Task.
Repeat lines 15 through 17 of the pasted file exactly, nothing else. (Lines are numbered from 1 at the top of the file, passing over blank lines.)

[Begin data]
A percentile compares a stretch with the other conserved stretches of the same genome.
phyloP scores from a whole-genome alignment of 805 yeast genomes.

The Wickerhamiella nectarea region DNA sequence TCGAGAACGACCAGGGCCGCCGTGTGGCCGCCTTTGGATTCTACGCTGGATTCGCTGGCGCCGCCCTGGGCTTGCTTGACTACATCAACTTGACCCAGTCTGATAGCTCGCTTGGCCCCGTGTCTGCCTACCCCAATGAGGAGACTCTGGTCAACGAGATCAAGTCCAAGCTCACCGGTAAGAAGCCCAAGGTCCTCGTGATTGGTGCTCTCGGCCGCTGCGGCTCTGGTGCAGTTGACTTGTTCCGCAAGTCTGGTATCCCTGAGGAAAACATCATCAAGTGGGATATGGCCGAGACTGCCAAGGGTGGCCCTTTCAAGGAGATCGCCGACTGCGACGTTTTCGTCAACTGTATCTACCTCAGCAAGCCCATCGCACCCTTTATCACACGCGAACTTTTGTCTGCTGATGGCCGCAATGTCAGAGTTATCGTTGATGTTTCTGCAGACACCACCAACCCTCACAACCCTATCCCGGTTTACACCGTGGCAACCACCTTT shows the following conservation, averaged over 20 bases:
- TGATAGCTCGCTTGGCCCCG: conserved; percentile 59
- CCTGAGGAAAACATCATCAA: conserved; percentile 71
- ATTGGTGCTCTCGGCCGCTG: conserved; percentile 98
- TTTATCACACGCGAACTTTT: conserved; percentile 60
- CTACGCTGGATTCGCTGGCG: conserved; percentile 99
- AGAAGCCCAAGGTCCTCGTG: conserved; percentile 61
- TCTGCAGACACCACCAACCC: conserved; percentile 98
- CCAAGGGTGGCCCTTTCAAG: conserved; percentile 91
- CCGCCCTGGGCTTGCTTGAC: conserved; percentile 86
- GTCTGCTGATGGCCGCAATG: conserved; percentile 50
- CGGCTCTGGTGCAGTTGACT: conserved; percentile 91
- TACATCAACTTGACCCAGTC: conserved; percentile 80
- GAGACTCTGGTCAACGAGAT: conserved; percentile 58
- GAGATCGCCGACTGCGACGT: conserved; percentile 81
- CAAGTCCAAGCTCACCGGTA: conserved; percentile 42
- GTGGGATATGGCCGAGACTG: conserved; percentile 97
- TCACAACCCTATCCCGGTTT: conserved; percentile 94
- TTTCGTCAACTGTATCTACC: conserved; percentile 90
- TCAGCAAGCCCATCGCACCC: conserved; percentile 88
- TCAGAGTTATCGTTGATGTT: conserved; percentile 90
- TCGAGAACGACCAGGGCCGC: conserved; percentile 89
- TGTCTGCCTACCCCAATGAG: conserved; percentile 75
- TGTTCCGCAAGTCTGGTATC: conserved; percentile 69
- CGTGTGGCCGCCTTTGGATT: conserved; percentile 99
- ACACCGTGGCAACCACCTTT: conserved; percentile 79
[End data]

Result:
- TACATCAACTTGACCCAGTC: conserved; percentile 80
- GAGACTCTGGTCAACGAGAT: conserved; percentile 58
- GAGATCGCCGACTGCGACGT: conserved; percentile 81